Each and every day, small business owners to Fortune 1000 executives bring assumptions about their market place, their business, their employees and their customers into every decision that they consider and eventually make. These assumptions have a significant impact within the operations of the business. If you are seeking small business help, maybe it is time to check your own business assumptions.
Assumption #1 – Everyone needs my product or service.
During a recent workshop on business building for local business owners in Northwest Indiana, one of the participants said with great conviction that “Everyone needs a health store.” I respectfully challenged that assumption by providing some examples from my own family including a 102-year-old grandmother and an 85-year-old uncle who had never been in a health food store. Her assumption potentially kept her from identifying her true customers.
Assumption #2 – I can’t spend time working ON my business.
Having worked with a variety of small business owners to help them create executable strategic plans, this assumption is disastrous. When business owners assume that they must focus 99% of their time working IN the business instead of ON the business, the chances that the business will falter in the future have been greatly increased. This assumption is verified in the book It’s Not the Big that Eat the Small…It’s the Fast that Eat the Slow, by authors Jason Jennings and Laurence Haughton who expose how much time business owners spend on yesterday and today’s issues without looking to the future the source for tomorrow’s business.
Assumption #3 – I can’t afford to spend money to grow my business.
What is so consistent is that many business owners will drive expensive vehicles because of the perceived benefit as an investment due to the tax write off, but will not invest any money into developing their own business. Yet, these same business owners will complain how bad business is. As an executive coach, one of my most frequent complaints is that I cannot afford you. This statement is issued before any discussion about the extent of their issues. An assumption already exists that they cannot afford me or anyone else to help them grow their business. Unfortunately, their belief system confuses spending money with investing money.
Assumption #4 – I can’t afford to spend money training or developing my employees
Even though the greatest resource to any business is the employees, business owners in many cases will “invest” money in everything but their employees. New vehicles, new equipment, new computers and the list goes on are considered a priority investment, but training the employees is considered an expense. History shows this to be true because when there is an economic downturn, the first cuts are usually to Human Resources especially within training and development and not to Capital Investments or Improvements.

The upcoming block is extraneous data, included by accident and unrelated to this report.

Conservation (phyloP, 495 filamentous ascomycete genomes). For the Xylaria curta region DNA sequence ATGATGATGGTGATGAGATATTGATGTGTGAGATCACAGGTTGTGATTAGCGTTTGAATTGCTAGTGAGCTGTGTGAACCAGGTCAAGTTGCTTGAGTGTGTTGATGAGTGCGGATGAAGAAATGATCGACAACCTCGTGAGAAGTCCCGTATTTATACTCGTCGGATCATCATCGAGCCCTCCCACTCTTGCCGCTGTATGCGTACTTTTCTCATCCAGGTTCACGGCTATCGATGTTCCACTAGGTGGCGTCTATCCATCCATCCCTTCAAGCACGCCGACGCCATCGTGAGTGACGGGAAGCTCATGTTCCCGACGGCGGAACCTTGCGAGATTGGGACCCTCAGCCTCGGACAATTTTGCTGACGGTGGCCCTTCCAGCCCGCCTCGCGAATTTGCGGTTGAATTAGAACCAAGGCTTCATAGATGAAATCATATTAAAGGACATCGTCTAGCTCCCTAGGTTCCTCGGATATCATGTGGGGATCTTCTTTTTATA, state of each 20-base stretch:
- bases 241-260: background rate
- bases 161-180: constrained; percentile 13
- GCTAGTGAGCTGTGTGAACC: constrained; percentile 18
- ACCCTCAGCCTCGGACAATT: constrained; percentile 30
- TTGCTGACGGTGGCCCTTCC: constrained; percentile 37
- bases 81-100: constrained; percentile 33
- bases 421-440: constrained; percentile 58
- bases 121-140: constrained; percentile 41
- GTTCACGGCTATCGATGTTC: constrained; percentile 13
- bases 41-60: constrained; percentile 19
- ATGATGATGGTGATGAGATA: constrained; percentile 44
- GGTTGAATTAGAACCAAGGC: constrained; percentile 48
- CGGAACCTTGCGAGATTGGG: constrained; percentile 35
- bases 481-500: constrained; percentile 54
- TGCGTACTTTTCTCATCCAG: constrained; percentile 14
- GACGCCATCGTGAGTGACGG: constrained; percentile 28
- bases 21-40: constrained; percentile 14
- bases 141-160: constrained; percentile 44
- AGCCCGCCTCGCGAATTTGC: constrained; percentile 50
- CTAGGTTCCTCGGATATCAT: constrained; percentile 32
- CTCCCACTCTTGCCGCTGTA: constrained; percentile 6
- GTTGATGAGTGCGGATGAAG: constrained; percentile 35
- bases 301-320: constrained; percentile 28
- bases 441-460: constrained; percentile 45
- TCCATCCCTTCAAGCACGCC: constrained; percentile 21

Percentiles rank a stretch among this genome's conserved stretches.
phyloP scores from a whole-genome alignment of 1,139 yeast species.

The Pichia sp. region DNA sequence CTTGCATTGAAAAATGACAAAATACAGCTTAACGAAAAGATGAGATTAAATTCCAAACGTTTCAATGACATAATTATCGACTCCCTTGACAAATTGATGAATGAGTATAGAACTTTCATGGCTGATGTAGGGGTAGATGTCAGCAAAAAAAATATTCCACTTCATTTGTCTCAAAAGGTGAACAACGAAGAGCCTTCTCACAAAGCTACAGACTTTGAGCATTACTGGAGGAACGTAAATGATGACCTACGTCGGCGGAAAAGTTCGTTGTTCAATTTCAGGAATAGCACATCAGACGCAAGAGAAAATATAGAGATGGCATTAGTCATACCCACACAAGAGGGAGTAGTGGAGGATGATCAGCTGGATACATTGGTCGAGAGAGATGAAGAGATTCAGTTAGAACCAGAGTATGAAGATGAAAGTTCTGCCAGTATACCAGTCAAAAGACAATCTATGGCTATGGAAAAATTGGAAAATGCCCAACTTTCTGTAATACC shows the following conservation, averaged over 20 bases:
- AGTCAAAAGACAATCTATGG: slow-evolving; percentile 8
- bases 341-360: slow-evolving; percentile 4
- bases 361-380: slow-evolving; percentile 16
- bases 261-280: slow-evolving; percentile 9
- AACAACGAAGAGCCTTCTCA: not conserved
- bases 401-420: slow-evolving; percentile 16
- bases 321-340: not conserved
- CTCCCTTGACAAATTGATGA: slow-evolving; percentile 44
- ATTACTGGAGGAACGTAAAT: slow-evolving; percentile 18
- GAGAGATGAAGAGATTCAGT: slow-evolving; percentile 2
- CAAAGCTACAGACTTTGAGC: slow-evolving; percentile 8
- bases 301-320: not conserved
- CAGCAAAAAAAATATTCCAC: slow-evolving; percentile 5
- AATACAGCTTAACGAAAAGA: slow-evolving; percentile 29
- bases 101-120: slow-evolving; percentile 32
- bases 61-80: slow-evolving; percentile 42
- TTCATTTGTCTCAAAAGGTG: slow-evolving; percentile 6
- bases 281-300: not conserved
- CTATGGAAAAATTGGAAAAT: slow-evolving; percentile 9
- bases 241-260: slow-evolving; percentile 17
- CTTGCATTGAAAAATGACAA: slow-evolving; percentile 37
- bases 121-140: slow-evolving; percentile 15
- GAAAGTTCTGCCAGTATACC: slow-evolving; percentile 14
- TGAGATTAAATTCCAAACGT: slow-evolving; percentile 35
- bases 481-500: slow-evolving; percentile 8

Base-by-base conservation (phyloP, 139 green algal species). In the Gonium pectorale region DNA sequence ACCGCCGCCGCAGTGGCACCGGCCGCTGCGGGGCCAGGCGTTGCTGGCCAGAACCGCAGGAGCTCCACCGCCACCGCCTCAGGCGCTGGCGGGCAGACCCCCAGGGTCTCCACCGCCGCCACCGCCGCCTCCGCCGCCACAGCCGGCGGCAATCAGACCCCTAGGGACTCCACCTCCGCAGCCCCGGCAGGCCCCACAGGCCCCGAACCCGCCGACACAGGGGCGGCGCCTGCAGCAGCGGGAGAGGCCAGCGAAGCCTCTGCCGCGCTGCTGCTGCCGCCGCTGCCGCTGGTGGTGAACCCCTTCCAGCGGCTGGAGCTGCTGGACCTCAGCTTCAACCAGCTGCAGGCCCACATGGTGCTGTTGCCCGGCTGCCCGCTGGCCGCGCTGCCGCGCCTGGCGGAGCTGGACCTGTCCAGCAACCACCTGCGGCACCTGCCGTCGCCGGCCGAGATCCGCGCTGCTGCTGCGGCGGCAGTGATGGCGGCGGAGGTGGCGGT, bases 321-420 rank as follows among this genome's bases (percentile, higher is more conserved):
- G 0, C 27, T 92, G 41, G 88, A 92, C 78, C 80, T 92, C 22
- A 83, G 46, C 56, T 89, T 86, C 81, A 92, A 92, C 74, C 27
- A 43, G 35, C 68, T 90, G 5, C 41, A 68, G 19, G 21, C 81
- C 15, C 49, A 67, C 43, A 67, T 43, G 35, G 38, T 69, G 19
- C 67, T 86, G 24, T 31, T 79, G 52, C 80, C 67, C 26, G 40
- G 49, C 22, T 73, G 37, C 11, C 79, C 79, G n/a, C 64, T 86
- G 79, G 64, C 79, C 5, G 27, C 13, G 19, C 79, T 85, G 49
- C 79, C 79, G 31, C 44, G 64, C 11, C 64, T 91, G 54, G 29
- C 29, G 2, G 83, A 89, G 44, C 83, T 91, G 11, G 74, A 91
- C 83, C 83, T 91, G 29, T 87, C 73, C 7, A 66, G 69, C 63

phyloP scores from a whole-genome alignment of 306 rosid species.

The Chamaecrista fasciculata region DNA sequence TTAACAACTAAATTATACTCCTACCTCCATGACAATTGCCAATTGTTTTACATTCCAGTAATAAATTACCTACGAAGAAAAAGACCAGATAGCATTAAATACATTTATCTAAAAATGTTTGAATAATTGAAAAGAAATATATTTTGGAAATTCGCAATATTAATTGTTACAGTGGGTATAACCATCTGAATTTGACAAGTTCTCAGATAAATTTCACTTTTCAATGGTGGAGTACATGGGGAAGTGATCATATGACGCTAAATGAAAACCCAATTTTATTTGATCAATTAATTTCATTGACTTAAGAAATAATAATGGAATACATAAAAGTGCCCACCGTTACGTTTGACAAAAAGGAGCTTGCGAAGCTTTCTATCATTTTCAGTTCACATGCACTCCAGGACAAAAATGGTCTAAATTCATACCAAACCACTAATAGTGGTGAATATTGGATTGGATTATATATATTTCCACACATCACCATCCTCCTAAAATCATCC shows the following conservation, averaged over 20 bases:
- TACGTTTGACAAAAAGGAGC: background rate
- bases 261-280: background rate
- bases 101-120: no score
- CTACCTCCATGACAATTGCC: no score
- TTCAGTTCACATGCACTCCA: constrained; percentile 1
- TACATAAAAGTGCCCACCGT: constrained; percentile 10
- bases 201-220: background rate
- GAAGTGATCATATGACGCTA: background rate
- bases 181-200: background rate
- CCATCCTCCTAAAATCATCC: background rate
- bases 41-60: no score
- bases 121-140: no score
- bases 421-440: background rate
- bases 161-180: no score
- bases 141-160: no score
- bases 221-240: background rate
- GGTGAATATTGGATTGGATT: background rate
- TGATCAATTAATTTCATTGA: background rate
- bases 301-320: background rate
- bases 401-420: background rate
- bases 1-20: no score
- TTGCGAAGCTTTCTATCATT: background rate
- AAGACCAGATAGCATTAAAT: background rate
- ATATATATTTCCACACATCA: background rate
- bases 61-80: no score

Assumption #5 – My business is unique and therefore my challenges are unique.
Each business owners believes her or his business is unique. Whether the business is in health care, education, manufacturing, not for profits or professional services, the basic challenges are the same – getting sales, growing sales, increasing profits reducing costs and leveraging resources.
Assumption #6 – I don’t need a plan of action.
In November of 2001 two months after 9/11, I spoke to a group of over 100 business owners and asked them: “How many of your businesses have been negatively affected because of 9/11?” Over 90 business owners raised their hands. I then asked another question: “How many of you have experienced significant reductions in revenue that will affect your overall annual performance?” Again, well over 70 hands were raised. Finally, I asked everyone: “How many of you have revisited your strategic plan or your business plan to make the necessary course corrections to this unforseen event?” Only 5 business owners raised their hands. By assuming a plan of action was not necessary, 90 business owners allowed a significant unplanned event to guide their business destiny.
Assumption #7 – Motion is progress and activity is results.
Within the marketing and selling processes, there is a lot of motion, but it doesn’t necessarily mean progress. Also there exists a lot of activity that usually doesn’t translate into specific results. For example, in selling something to a potential client, a lot of motion is spent from meetings to appointments to closing the deal, but the deal does not close because the true decision maker is not in the current motion. Hence no real progress is being made. Or in marketing, a lot of activity is being generated from mail campaigns, email newsletters, networking events, etc. and the results are not happening. Confusing motion with progress and activity with results is a very dangerous assumption.
The source for all of these assumptions are the belief systems (foundational thought processes that evolve from our collective experiences). Until we continually check the assumptions that we bring with us every day as we open our doors for business, we will potentially lose opportunities for business success.